Auscultation: Sonic Diagnosis
Since the time of Hippocrates, physicians have listened to the human body in order to determine what ails it. The original technique, termed “immediate auscultation,” involved the doctor simply placing their ear directly onto an area of a patient’s body and listening. It was not until the invention of the stethoscope (the first was literally a rolled up piece of paper) that the practice of auscultation moved from the empirical to the ontological realm.
With a more precise means of listening to the human body, a sonic language was discovered and cataloged. Sounds the body made were connected to what was happening inside - an important feat in the days before X-rays, CT scans, or MRI. The use of the stethoscope and the taxonomy of sounds attributed to both healthy and pathological bodies led to the development of an audio cartography from which the modern notion of disease was born- one that rather than being based upon symptoms was described by observation of the body.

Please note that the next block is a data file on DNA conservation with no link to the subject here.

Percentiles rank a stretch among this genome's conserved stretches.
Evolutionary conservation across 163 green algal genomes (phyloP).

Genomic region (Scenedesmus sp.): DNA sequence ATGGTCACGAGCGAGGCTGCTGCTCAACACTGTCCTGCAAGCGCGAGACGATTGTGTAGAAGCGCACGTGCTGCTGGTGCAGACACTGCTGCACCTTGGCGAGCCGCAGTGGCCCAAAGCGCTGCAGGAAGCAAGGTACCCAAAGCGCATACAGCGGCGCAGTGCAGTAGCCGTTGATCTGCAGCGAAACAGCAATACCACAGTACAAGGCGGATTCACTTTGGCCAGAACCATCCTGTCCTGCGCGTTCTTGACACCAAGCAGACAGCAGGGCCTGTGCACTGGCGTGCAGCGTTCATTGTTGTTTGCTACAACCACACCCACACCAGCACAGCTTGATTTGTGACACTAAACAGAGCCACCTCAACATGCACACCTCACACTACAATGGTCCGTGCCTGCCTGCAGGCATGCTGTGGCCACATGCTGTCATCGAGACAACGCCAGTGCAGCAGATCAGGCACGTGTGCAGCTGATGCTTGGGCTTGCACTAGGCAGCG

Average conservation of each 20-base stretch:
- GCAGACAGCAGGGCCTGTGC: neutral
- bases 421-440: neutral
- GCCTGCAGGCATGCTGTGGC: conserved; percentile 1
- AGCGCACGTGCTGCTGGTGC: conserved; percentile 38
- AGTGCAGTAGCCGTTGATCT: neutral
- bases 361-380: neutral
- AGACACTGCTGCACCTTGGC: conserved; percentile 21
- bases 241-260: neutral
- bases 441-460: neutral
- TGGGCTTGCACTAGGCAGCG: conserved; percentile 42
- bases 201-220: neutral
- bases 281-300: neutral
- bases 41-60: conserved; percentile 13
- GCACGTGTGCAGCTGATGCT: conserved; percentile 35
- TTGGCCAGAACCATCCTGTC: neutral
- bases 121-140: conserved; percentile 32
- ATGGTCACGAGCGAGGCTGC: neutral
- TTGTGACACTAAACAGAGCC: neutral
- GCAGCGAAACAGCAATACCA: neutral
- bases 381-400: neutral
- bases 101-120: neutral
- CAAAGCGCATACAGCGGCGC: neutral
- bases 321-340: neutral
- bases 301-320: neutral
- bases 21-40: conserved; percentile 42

Over 200 years later, the stethoscope is a symbol of the medical profession and its use the first stage of any physical examination.
This edition of Special Collections explores the sounds of healthy and unhealthy human lungs.
Broadcast date: January 26th 2021
KCHUNG Los Angeles 1630AM